Imagine a lion cub, rescued from physical abuse and the confines of a filthy cage in a Paris apartment, feeling the South African sunshine on his back for the first time and the dry grass beneath his paws.
That is the story of beautiful King the lion. Now successfully re-homed by International wildlife charity Born Free at their big cat sanctuary in South Africa’s Shamwari Game Reserve; King’s story captured interest (and hearts) back in April, when an appeal was launched to raise the funds to deliver him back to his ancestral home of Africa, and highlight the issue of the illegal wildlife trade. For those of you who’d like to read the first part of King’s story, take a look here.
King, back in April, before his big move
The one-year-old lion cub was rescued from an apartment in Paris last summer where he was being kept illegally as an ‘exotic pet’ in appalling conditions.
After his rescue, he was temporarily homed at Natuurhulpcentrum rescue centre, Belgium, awaiting his big journey back to African soil and lifetime care provided by Born Free.
A home fit for a King…
On July 5th he travelled from Belgium, to London Heathrow airport under the care of Born Free’s expert team. In his Born Free branded wooden container, King then flew to Africa, courtesy of Kenya Airways.
Katrina Hanson, Kenya Airways’ Area Cargo Manager, said: “We were delighted to assist in King’s amazing relocation to Born Free’s Big Cat Rescue Centre at Shamwari in South Africa. We have worked with Born Free for many years carrying rescued lions from Europe to Africa so they can enjoy being a lion. These relocations have been a great success and we do all we can to make it as stress free as possible for the lions.”
After a short internal flight, King touched down in Port Elizabeth, South Africa, before travelling the short distance by road to Shamwari and to his new home at Born Free’s Jean Byrd Centre. Shamwari, where I was fortunate enough to gain a 3-month volunteer placement back in 2008, has been home to Born Free’s two Big Cat Rescue Centres for more than 20 years.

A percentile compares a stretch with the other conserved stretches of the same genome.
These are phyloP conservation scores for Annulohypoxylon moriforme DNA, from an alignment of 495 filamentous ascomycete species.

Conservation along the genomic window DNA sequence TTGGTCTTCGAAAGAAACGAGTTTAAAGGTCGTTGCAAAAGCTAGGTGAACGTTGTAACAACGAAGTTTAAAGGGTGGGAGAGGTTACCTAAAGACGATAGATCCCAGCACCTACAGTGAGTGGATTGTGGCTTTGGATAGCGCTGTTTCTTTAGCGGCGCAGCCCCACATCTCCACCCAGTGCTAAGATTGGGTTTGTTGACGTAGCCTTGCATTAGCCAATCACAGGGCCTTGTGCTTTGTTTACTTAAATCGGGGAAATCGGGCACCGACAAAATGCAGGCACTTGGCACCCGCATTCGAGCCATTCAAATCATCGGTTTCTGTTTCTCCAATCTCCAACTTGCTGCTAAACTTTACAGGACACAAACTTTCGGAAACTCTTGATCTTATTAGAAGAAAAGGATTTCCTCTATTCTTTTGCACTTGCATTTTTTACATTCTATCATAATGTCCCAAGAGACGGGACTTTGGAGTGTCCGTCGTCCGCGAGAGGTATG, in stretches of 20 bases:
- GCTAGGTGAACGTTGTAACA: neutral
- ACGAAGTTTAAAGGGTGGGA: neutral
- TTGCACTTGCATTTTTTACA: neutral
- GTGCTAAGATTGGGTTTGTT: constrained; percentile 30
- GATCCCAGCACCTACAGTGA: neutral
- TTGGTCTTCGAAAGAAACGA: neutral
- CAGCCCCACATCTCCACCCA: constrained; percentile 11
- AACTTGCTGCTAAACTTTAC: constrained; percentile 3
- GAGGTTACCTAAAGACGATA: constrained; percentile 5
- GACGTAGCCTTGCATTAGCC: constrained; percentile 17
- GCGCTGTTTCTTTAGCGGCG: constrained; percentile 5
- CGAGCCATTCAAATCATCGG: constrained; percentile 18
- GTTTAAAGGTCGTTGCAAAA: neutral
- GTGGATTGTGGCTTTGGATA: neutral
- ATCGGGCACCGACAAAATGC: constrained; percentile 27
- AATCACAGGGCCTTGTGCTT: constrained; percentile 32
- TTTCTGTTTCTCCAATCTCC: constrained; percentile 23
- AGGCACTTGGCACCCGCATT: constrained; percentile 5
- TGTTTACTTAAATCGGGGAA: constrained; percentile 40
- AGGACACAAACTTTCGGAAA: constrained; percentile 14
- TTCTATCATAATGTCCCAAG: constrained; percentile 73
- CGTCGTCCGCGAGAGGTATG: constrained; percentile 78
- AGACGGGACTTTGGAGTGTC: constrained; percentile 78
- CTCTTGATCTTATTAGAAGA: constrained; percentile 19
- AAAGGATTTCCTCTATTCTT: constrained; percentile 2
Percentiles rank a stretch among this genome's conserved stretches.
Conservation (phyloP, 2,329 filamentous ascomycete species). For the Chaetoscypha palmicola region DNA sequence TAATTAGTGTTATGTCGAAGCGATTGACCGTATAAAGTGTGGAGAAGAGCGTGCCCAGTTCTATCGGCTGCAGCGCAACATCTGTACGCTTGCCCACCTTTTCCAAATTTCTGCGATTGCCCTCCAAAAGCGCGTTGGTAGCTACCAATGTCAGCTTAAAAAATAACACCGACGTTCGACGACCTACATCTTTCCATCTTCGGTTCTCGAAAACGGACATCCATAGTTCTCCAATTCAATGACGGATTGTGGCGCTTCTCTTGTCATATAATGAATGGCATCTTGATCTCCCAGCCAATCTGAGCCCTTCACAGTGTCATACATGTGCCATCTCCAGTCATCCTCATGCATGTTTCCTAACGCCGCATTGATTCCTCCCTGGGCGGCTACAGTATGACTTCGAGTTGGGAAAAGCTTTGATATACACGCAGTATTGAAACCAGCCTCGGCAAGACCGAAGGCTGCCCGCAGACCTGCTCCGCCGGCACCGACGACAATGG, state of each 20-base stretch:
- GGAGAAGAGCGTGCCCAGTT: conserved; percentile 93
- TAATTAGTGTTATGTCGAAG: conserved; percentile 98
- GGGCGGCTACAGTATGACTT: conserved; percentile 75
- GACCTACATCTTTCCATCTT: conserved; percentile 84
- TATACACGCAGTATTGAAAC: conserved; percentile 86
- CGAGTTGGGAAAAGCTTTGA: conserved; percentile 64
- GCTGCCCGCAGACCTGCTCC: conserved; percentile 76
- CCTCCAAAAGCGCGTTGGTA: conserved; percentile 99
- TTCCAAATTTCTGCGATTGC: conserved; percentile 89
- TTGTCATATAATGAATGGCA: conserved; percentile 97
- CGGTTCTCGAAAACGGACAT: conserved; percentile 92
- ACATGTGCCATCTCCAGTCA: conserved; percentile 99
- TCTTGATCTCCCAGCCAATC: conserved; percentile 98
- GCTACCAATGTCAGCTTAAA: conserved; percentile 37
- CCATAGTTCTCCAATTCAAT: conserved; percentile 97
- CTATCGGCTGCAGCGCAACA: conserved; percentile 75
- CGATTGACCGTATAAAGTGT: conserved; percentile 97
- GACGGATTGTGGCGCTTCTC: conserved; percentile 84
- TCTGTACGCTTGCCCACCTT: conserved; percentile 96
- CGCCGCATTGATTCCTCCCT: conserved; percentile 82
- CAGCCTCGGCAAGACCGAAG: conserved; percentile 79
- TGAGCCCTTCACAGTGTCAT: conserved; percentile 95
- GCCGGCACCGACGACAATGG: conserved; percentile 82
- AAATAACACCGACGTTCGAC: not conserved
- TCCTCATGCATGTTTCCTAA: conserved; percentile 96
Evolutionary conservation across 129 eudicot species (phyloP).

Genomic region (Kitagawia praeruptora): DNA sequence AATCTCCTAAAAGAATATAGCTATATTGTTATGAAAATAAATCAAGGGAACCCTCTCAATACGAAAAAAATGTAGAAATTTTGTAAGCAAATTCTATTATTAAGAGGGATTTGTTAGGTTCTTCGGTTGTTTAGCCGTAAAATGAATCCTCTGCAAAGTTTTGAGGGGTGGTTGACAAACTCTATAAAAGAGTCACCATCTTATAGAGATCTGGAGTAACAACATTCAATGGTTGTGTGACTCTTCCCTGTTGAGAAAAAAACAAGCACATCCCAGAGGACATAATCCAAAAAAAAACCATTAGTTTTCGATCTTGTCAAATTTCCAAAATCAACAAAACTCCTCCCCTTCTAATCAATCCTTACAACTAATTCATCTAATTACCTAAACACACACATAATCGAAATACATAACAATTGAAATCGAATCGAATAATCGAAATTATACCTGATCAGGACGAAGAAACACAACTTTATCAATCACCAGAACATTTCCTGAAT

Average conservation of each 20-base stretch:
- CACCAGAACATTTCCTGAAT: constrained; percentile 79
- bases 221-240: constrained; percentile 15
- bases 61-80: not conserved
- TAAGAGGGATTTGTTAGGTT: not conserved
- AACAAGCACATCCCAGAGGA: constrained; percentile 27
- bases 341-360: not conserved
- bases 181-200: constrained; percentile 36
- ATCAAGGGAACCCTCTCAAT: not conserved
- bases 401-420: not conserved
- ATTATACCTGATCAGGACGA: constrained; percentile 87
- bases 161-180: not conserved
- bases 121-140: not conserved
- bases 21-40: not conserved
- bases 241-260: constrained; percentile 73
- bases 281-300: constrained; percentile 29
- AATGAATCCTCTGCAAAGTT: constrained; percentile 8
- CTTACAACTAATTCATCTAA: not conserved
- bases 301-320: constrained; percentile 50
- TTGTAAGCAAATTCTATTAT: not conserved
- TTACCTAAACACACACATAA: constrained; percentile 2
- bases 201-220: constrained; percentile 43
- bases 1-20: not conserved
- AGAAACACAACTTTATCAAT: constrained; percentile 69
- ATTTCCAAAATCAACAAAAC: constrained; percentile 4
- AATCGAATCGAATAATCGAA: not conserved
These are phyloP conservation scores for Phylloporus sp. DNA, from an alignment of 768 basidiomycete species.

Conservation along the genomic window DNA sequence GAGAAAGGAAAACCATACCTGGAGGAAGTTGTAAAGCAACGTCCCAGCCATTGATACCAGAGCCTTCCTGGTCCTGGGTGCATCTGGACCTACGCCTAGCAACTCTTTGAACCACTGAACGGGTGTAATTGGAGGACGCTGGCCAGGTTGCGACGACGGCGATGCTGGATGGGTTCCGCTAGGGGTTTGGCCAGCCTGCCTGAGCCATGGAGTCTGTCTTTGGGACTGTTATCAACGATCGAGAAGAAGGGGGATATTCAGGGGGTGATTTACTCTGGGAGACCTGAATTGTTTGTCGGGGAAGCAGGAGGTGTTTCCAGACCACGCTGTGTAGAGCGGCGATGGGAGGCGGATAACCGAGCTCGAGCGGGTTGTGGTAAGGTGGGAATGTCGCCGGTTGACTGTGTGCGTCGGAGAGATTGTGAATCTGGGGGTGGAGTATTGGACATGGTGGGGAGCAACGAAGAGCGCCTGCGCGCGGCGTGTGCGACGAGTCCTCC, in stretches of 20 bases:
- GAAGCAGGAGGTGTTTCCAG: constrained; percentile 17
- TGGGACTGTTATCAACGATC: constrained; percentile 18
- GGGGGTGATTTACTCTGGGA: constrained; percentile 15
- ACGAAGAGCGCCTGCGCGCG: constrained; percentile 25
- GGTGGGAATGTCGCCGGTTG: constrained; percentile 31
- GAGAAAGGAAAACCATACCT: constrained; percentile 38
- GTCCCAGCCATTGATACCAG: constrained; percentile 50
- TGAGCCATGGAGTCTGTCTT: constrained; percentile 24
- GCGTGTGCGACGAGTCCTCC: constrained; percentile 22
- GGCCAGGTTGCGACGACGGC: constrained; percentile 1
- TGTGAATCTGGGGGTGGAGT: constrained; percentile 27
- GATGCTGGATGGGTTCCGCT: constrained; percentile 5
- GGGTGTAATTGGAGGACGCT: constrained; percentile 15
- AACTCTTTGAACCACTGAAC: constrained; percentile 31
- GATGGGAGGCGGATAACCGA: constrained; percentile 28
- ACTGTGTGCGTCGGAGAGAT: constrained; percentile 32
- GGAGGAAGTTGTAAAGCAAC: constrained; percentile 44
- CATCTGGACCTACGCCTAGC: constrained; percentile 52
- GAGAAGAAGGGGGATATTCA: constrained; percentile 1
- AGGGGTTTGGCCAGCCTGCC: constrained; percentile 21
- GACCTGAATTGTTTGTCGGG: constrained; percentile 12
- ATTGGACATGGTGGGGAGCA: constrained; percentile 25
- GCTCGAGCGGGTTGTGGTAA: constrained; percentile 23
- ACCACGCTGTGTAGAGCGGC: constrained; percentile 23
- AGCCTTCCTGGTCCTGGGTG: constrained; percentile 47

“So many people responded to our appeal to bring young King to Shamwari, and now he has arrived!,” said Virginia McKenna OBE, Born Free’s Co-Founder and Trustee. “Thanks to everyone whose hearts were touched by his story, he now takes his first steps on African soil, and can begin his happy new life. May it be a long and peaceful one.”
The exotic pet trade
The sad story of King before he was rescued highlights the plight of millions of captive wild animals around the world that are kept as exotic pets.
I’m proud to support Born Free, who oppose the keeping of wild animals as pets. They state: \Wild animals, whether they have been taken from the wild or bred in captivity, have extremely complex social, physical and behavioural needs and are, therefore, particularly susceptible to suffer when kept as pets.
Dr Chris Draper, Born Free’s Head of Animal Welfare & Captivity, adds: “It is staggering that, in 2018, lion cubs are still finding their way into the pet trade in Europe. We are concerned that King’s case is the tip of the iceberg, and that a great many wild animals are being kept illegally as pets across Europe and elsewhere. This situation needs to be addressed urgently, and we hope that by introducing the world to King – his plight, his rescue and his rehoming to lifetime care – Born Free can draw attention to this important issue.”
I’m so glad to know that for King, the tale ends happily, but like many of the people who have reacted to this story; I find it shocking to think that wild animals are being kept privately in people’s homes. In the case of King, his owner’s warped sense of pride in posting pictures of the lion cub (and the abuse he suffered) on social media was his own downfall. Thank goodness that the right people saw his posts and reacted accordingly.
I am, however, concerned about the many wild animals whose owners are not foolish enough to post their mistreatment online. How many others are stuck in an existence like the one King had?
Please consider supporting Born Free’s petition to restrict the trade in, and private keeping of, dangerous wild animals in Great Britain: https://petition.parliament.uk/petitions/221050
To donate to King’s lifetime care, visit http://www.bornfree.org.uk/king, call 01403 240170 or text KING to 70755 to donate £10.
Learn more about Born Free Foundation
Want to know more about King?
Want to know more about Born Free Foundation?
- Discover the work of Born Free
- Learn more about the Born Free story
- Born Free and me
- My early connections with Born Free
- Pride in the Park: Born Free 30th anniversary
- Pride in the park planning
- Pollyanna Pickering’s Born Free 30th anniversary exhibition
Want to know more about Shamwari Game Reserve?
- Read about my time volunteering at Shamwari
- See my photos of Shamwari’s big cat centre & Julie Ward Education Centre
- Why volunteer at Shamwari?
- Conservation volunteer experiences with Worldwide Experience
- Watch some of my Shamwari home videos
- Discover the Shamwari experience on Facebook
- Discover iShamwari and the Voice of Conservation
- What happened to the Voice of Conservation project?
- Call to bring back Voice of Conservation